C1 = Colour 1
C2 = Colour 2 (this will be the main colour of your cracker)
NB: You can either carry both the colours up the side of the work throughout, or detach after using each one and tuck into the centre of the cracker at the end.
C1 = Cast on 15 sts and K1 row for the edge.
C2 = Work 6 rows in stocking stitch (K1 row, P1 row)
Row 1: K1, *K2tog, repeat from * to end (8 sts).
Row 2: *P2tog, repeat from * to end (4 sts).
Row 3: *Kf&b, repeat from * to end (8 sts).
Row 4: P1, *pf&b, repeat from * to end (15 sts).
C1 = K2 rows.
C2 = work 12 rows in stocking stitch.
C1 = K2 rows
C2 = repeat Rows 1-4 above
C1 = K2 rows
C2 = work 6 rows in stocking stitch.
C1 = K2 rows then cast off purl wise to the edge.
Join the side seam, stuffing the centre of the cracker lightly. Then thread yarn through the cracker and pull it tightly, taking a few stitches at each end, to tighten the ends.
Sew on your chosen embellishment or embroider
Using a 2.5mm crochet hook make 30 chain and form into a hanging loop. Sew this to the top of the cracker.
Knitted Christmas Tree
Suitable for intermediate level
Pattern designed by :
(Starts at the base of the tree)
Cast on 8 in green.
Row 1: P (8)
Row 2: [KFB] x 8 (16)
Row 3: P (16)
Row 4: KFB, K1] x 8 (24)
Row 5: P (24)
Row 6: [KFB, K2] x 8 (32)
Row 7: P (32)
Row 8: [KFB, K3] x 8 (40)
Row 9: P (40)
Row 10: P (40) This purl row forms the fold at the base
Row 11: P (40)
Row 12: [K2TOG, K8] x 4 (36)
Row 13: P (36)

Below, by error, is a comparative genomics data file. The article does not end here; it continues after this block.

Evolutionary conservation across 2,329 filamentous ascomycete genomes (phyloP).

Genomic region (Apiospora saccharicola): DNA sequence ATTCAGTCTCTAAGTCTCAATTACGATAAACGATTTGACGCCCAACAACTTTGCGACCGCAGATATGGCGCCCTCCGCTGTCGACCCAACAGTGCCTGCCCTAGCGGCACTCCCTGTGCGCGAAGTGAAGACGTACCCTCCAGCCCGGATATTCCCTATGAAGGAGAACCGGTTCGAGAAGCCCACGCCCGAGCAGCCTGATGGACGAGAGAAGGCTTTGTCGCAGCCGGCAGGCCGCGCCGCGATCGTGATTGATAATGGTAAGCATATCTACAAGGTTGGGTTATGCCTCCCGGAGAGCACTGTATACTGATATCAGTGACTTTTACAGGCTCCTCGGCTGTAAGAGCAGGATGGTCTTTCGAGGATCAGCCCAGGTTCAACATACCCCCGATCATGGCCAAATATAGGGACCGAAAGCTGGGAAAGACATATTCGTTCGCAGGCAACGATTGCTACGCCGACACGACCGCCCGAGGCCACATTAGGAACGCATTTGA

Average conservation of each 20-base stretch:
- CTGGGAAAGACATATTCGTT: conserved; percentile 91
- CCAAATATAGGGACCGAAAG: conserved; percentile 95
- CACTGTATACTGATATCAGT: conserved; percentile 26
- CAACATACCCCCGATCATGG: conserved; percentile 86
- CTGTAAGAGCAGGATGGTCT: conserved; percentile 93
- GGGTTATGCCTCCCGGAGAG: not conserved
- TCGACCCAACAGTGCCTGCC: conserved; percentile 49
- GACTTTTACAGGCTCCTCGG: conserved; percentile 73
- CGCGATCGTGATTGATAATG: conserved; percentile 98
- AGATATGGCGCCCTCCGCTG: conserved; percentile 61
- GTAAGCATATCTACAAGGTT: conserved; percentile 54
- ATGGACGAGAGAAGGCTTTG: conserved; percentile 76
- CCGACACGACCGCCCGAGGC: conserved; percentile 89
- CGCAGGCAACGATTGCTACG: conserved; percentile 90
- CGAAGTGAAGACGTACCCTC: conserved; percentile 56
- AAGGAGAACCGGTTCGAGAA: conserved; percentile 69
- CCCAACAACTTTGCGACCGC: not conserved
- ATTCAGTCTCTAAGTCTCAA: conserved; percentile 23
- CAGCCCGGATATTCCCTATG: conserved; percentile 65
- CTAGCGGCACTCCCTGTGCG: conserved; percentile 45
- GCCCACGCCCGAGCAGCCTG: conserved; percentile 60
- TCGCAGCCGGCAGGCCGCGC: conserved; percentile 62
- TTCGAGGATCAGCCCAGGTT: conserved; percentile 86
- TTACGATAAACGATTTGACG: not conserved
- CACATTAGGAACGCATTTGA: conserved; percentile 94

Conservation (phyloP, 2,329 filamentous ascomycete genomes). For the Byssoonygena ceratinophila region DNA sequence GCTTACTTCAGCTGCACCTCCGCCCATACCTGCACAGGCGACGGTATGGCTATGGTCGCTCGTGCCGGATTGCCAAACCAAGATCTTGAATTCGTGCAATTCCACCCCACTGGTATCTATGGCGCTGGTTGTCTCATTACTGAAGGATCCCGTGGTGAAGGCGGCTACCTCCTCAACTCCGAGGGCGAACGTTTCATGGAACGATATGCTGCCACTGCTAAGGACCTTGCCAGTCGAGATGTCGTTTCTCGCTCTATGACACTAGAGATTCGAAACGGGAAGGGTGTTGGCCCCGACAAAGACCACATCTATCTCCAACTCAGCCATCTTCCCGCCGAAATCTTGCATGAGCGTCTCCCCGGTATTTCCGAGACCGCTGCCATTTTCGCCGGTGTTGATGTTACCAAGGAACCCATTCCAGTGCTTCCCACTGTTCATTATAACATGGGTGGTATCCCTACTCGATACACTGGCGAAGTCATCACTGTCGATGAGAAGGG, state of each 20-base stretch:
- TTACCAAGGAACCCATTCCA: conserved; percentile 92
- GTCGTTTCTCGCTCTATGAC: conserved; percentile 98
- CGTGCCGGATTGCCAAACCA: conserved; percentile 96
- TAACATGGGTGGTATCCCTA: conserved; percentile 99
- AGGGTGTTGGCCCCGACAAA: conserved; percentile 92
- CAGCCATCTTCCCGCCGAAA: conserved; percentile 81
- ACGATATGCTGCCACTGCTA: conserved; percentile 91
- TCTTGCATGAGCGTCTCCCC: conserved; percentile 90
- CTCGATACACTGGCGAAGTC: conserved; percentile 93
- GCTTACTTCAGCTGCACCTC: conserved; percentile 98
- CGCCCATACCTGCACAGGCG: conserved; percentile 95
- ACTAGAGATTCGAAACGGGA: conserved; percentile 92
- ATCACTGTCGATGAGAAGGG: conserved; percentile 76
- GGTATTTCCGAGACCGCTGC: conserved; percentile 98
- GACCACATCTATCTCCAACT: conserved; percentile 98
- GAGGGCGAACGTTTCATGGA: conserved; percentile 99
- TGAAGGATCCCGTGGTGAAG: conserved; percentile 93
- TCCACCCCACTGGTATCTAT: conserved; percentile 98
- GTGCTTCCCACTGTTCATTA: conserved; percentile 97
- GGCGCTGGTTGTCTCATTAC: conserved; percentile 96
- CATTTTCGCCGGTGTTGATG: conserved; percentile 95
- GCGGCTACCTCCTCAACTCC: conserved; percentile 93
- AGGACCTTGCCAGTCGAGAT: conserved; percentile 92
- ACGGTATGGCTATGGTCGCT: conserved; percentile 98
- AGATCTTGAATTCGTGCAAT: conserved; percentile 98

Row 14: K (36)
Row 15: P (36)
Row 16: [K2TOG, K4] x 6 (30)
Row 17: P (30)
Row 18: K (30)
Row 19: P (30)
Row 20: [K2TOG, K3] x 6 (24)
Row 21: P (24)
Row 22: K (24)
Row 23: P (24)
Row 24: [K2TOG, K2] x 6 (18)
Row 25: P (18)
Row 26: K (18)
Row 27: P (18)
Row 28: [K2TOG, K1] x 6 (12)
Row 29: P (12)
Row 30: K (12)
Row 31: P (12)
Row 32: K2TOG] x 6 (6)
Row 33: P (6)
Row 34: K (6)
Row 35: P (6)
Row 36: [K2TOG] x 3 (3)
Cut the thread and using a wool needle pull the thread through the three remaining stitches on the needle/ Remove the needle and pull the thread tight, gather and secure.
CO 8 in red (or contrasting colour for base).
Row 1: P (8)
Row 2: [KFB] x 8 (16)
Row 3: P (16)
Row 4: [KFB, K1] x 8 (24)
Row 5: P (24)
Row 6: P (24) …… This purl row forms the fold at the base
Row 7: P (24)
Row 8: K (24)
Row 9: P (24)
Row 10: K2, [KFB, K5] x 3, KFB, K3 (28)
Row 11: P (28)
Row 12: K (28)
Row 13: P (28)
Cast off all stitches
Making up …
Use the same yarn used to knit the tree and the base and sew all the seams.
Tie any knots on the inside (as these will not be seen when the tree is completed).
Using the cast off tail, sew the tree seam from the top to the fold at the base (row 10). Stuff the tree through the gap in the bottom and sew up.
Sew up and stuff base, and sew the base to the tree.